Necrotizing acute pancreatitis with electrocardiogram changes masquerading acute coronary syndrome

Document Type

Case Report


Emergency Medicine


Acute pancreatitis (AP) refers to the acute inflammation of the pancreas; however, if there is concurrent necrosis, it is called necrotizing acute pancreatitis (NAP). The diagnosis is sometimes difficult because it might mimic acute coronary syndrome (ACS). We report a case of a 28-year-old male, who presented to the emergency department (ED) with severe epigastric pain, shortness of breath and diaphoresis for 4–5 h. The initial electrocardiogram (ECG) showed marked sinus bradycardia with an incomplete left bundle branch block. Considering the clinical presentation and ECG changes, he was managed as ACS and was rushed to catheterization laboratory for a coronary angiogram, which was reported normal. Subsequently, his serum pancreatic enzymes were elevated, and computed tomography of the abdomen showed NAP. In ED settings, it is difficult to differentiate between the two, particularly when AP presents with ECG manifestations masquerading as ACS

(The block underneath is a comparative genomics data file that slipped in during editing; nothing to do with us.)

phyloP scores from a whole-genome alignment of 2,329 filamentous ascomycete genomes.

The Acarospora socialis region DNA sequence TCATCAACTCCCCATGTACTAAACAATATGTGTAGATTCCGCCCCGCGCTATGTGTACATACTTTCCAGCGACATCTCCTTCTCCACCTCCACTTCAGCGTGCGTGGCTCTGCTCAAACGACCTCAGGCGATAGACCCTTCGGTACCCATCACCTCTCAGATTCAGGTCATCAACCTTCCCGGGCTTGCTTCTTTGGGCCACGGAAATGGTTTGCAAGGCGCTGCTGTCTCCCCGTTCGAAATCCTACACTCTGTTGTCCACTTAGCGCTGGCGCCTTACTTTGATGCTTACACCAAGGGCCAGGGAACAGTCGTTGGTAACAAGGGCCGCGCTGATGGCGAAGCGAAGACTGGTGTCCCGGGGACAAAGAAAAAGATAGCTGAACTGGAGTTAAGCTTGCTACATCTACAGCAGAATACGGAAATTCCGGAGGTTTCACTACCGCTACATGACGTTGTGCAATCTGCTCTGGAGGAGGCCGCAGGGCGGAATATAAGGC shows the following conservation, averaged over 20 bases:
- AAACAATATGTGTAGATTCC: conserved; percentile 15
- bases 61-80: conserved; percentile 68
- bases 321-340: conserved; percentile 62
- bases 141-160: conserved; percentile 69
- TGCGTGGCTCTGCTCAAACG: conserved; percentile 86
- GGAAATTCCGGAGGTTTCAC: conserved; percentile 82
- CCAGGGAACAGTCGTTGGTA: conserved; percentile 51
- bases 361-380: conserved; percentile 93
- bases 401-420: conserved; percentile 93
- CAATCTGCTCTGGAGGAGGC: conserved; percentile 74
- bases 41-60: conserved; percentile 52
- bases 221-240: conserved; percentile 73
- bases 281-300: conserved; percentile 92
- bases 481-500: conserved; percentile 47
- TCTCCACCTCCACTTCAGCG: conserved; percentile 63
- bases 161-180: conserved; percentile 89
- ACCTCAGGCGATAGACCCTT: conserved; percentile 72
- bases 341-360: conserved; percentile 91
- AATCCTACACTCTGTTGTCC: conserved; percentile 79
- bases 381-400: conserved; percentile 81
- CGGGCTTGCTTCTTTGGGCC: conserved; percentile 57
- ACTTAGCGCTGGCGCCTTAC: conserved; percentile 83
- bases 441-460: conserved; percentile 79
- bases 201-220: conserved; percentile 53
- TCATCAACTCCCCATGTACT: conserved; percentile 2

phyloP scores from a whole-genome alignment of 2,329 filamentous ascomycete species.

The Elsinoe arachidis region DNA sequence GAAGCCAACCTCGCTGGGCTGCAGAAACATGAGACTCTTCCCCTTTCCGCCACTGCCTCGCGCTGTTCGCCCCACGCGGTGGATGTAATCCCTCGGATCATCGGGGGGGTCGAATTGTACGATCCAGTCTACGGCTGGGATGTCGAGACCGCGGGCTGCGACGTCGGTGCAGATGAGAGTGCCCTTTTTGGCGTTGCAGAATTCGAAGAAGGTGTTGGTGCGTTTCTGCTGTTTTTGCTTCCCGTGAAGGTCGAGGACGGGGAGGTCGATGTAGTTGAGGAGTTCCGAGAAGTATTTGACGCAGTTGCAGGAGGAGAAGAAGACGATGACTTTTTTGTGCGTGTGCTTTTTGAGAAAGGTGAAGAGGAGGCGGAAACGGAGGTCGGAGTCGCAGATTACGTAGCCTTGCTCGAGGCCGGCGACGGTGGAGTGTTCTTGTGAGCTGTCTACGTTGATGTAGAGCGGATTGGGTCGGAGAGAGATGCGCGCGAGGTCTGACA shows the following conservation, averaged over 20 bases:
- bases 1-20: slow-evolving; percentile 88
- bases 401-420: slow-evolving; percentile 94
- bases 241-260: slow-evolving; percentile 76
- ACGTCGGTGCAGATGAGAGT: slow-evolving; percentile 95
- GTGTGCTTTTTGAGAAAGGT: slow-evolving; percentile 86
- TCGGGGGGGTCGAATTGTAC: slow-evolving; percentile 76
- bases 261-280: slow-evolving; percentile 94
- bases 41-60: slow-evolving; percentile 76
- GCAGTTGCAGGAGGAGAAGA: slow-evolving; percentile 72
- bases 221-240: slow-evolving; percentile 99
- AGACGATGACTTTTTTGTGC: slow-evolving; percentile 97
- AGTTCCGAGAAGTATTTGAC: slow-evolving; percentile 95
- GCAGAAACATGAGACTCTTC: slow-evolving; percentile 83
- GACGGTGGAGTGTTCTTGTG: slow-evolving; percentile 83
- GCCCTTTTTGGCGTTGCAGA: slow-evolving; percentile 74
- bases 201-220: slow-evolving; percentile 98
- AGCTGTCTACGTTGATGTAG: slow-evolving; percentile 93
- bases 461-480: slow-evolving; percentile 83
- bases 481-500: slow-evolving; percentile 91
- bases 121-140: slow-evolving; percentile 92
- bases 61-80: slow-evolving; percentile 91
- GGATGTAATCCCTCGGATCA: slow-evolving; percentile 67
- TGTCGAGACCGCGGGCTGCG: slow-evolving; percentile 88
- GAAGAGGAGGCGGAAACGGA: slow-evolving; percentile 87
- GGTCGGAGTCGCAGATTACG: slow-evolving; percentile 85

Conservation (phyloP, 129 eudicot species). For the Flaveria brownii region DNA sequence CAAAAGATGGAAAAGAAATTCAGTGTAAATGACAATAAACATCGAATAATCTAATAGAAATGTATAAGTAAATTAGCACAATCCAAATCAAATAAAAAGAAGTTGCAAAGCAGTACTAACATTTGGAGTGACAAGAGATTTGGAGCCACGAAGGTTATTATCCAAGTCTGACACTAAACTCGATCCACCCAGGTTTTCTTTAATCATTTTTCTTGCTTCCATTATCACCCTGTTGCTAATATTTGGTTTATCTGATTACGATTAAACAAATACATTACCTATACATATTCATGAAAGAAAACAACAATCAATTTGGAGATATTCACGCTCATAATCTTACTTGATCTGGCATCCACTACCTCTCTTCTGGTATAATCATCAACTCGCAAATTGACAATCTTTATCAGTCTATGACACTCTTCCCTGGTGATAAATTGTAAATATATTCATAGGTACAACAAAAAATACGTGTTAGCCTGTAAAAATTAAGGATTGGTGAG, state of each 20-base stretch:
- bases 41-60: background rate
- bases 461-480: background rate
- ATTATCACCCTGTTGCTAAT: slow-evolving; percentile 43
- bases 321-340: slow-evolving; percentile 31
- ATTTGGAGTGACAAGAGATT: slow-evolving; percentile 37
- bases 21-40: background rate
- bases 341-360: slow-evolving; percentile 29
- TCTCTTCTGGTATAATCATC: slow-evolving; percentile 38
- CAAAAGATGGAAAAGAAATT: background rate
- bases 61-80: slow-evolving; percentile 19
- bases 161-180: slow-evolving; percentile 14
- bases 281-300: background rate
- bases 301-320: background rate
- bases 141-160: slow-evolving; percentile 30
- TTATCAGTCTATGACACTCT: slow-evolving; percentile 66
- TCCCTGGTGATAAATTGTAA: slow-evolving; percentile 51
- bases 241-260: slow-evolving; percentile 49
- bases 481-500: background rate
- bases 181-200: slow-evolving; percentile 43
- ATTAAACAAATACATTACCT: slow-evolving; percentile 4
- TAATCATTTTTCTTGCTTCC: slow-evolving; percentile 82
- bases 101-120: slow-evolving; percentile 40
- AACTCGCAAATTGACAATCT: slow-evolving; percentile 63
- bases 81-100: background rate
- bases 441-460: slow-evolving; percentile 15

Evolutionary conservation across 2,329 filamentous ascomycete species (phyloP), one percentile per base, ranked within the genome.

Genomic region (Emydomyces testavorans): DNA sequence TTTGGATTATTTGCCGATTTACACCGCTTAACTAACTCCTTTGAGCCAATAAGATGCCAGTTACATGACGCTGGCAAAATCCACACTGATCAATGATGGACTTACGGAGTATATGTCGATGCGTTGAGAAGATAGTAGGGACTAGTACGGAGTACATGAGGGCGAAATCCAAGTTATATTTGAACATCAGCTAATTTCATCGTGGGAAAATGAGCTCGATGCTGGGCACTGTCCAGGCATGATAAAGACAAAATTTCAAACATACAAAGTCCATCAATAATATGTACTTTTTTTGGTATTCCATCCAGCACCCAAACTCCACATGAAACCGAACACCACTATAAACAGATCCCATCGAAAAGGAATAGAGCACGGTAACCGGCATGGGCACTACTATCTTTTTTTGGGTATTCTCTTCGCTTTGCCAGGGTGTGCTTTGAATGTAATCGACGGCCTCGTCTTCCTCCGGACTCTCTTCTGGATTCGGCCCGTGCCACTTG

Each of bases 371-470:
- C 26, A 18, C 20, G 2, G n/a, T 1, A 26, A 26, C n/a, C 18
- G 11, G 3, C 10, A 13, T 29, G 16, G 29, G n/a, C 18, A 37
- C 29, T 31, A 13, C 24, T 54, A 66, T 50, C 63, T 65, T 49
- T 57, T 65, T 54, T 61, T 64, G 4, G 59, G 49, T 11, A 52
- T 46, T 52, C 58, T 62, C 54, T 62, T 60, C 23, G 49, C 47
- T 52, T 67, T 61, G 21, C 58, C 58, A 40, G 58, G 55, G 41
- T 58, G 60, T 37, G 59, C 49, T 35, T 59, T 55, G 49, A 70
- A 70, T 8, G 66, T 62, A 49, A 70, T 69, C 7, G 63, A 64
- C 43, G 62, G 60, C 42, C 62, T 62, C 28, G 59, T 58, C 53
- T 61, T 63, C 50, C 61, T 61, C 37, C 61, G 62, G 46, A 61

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Publication (Name of Journal)

Oxford Medical Case Reports